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I'm 25 and I've been rear-ended once when I was 16 or 17. I've never been in any other accidents or had any speeding tickets. I am currently on my mothers insurance and driving her car. I will be getting my own car and paying for my own insurance within the next 2 months. How can I determine how much my insurance will cost me? I'm still deciding on vehicles and I want to make sure I don't forget to think about the cost of insurance when choosing a vehicle.

What tips do you have for my situation?

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So many great answers so far. If only there was a single one that encompassed all of the fine points brought up so far –  d03boy Sep 1 '10 at 4:30
    
Consider joining AAA -- their main benefit is towing protection -- but once you are a member they have their own auto insurance brokerage desks that deal with some of the insurers. If you travel at all you might get some or all of your membership fee back in discounts. –  Paul Jan 20 at 7:50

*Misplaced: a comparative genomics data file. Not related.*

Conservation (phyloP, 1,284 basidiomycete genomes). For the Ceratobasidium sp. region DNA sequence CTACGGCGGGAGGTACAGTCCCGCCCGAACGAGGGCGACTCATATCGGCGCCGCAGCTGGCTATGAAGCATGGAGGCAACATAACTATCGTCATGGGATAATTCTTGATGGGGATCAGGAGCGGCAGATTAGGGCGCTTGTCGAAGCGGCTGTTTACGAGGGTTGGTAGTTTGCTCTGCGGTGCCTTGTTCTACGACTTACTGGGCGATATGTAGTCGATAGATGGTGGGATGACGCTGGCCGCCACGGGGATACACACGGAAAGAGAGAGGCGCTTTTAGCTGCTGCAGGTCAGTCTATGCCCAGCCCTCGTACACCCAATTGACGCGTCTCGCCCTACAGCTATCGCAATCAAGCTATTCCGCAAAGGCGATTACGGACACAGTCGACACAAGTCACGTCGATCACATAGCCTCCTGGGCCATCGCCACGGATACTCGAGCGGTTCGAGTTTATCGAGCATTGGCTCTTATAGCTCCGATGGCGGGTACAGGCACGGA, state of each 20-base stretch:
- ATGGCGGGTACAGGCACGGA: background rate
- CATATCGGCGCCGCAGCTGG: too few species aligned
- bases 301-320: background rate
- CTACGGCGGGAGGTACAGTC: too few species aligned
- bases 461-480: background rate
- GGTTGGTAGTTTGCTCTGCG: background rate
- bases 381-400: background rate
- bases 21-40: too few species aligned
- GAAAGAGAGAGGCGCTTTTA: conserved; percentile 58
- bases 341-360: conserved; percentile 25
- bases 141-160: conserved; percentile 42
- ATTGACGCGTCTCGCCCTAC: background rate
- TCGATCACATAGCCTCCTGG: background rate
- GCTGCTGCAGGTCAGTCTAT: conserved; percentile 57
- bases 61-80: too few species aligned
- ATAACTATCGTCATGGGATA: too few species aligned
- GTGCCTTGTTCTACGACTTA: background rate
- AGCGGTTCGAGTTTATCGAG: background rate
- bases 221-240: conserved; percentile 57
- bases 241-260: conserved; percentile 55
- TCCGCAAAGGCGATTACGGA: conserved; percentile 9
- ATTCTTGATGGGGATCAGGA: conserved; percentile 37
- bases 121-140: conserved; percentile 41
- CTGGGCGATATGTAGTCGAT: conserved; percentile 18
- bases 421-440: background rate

5 Answers 5

up vote 5 down vote accepted

Don't be afraid to shop around.

Every couple of years when it's time to renew my auto insurance I call a couple of places to see if I can get a better deal. It's especially important to do this as you get older (because your rates go down assuming you keep a clean driving record). Also as your life changes, e.g. if you get married, move, buy a home, get a new car, etc.

At 30 my rates dropped a lot. When I bought a home, I qualified for a discount by combining my home and auto insurance through the same carrier.

My suggestion would be to call 3 insurance companies for quotes, all on the same day. You'll need to be able to identify the car you'll be insuring for the most accurate quote.

Do you belong to any organizations that offer insurance discounts? (E.g. my college alumni association had a program with one of the larger carriers that had the best rates on auto+home that I could find.)

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I'm still deciding on a car. How do I know which kinds will have lower rates? –  d03boy Aug 31 '10 at 15:34